Only one in ten children complete primary school in South Sudan, according to a report by the United Nations Children’s Emergency Fund (UNICEF).
Furthermore, close to two million children are out of school in the war torn country.
Since fighting erupted in Africa’s youngest nation in 2013, 43 percent of primary and 93 percent of secondary school age children have been affected.
Adverse poverty has compounded the situation making the country have some of the worst education indicators in the world.
In order to reverse this situation, UNICEF and its partners have appealed for millions of dollars.
“To provide access to learning opportunities for more than half a million children and adolescents between the ages of 3 and 18, UNICEF and partners will require about 75 million dollars,” said Tizie Maphalala, a UNICEF education specialist.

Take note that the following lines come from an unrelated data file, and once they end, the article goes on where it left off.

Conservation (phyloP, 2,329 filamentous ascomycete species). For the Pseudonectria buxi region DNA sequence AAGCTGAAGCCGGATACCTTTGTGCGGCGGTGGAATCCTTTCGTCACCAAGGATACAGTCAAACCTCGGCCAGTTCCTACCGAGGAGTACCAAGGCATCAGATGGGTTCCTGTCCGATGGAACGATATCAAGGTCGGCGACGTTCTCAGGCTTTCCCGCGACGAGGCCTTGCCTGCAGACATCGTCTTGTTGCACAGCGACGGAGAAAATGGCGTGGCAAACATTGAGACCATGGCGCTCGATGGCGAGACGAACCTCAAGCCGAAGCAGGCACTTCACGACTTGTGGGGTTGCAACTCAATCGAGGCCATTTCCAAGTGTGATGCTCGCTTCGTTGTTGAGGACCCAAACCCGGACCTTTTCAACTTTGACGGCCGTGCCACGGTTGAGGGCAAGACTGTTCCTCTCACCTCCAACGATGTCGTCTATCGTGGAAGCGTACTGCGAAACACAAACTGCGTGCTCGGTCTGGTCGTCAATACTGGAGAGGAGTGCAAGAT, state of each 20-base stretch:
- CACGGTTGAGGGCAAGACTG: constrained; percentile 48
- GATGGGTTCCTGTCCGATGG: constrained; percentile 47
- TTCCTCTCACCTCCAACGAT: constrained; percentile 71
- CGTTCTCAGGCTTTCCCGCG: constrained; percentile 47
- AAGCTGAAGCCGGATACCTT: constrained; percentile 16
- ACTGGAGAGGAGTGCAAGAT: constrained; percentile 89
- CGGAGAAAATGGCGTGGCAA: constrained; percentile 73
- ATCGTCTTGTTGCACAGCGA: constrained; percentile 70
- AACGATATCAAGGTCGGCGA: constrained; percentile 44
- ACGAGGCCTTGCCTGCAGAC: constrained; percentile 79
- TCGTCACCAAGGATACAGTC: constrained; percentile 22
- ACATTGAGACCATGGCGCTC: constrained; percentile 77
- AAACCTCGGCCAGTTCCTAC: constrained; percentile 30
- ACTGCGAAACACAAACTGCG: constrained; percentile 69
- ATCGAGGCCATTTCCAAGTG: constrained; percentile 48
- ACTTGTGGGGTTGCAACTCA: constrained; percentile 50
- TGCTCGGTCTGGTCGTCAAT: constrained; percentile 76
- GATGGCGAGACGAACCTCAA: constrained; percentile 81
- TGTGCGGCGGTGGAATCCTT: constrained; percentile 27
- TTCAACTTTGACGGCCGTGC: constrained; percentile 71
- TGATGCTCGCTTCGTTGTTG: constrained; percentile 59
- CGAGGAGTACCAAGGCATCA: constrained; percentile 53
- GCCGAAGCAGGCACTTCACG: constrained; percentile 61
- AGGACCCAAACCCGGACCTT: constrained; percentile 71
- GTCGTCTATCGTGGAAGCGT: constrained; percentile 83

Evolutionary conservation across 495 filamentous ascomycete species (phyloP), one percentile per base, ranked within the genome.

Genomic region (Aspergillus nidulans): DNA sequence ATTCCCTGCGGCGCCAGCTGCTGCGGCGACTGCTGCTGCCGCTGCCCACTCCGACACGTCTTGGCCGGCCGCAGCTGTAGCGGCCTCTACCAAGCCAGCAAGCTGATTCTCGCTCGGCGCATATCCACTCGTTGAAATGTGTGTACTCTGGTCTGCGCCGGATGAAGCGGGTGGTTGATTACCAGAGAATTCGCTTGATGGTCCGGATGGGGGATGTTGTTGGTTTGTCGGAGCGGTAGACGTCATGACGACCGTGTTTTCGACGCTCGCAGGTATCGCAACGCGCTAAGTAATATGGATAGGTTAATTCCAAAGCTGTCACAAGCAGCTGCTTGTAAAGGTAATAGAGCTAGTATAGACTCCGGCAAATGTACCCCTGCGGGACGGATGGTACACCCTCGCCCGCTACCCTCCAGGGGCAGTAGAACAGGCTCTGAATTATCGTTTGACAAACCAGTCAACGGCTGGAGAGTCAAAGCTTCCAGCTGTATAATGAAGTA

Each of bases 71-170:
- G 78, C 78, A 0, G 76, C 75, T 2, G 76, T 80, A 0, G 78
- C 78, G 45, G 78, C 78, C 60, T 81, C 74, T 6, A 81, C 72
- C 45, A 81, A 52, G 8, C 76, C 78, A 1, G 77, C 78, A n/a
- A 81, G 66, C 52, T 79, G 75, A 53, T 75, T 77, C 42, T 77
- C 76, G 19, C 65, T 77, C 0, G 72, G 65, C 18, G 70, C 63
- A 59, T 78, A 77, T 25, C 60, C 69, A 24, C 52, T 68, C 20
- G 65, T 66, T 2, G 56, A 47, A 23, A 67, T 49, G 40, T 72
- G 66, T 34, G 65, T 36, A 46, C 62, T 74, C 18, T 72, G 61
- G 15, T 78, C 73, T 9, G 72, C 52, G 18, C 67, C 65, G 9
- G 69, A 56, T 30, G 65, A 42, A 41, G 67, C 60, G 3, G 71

“The funds will be used to provide learning facilities and education materials to the newly enrolled children in school but also to continue educational services to children in conflict affected areas,” Maphalala added.
More than 300 schools have been closed and many damaged or occupied by armed forces and Internally Displaced Persons (IDPs).
Political conflict broke out in December 2013 in the capital of Juba between forces loyal to President Salva Kiir and rebel soldiers aligned with Riek Machar. Tens of thousands have been killed and over 1.5 million people displaced.
South Sudan recently formed a transitional government, a move welcomed by the UN and viewed as an important step for the implementation of a peace agreement.
The report comes at a time when the government is launching a back to school campaign in the country. The campaign is aimed at creating an awareness of the importance of education.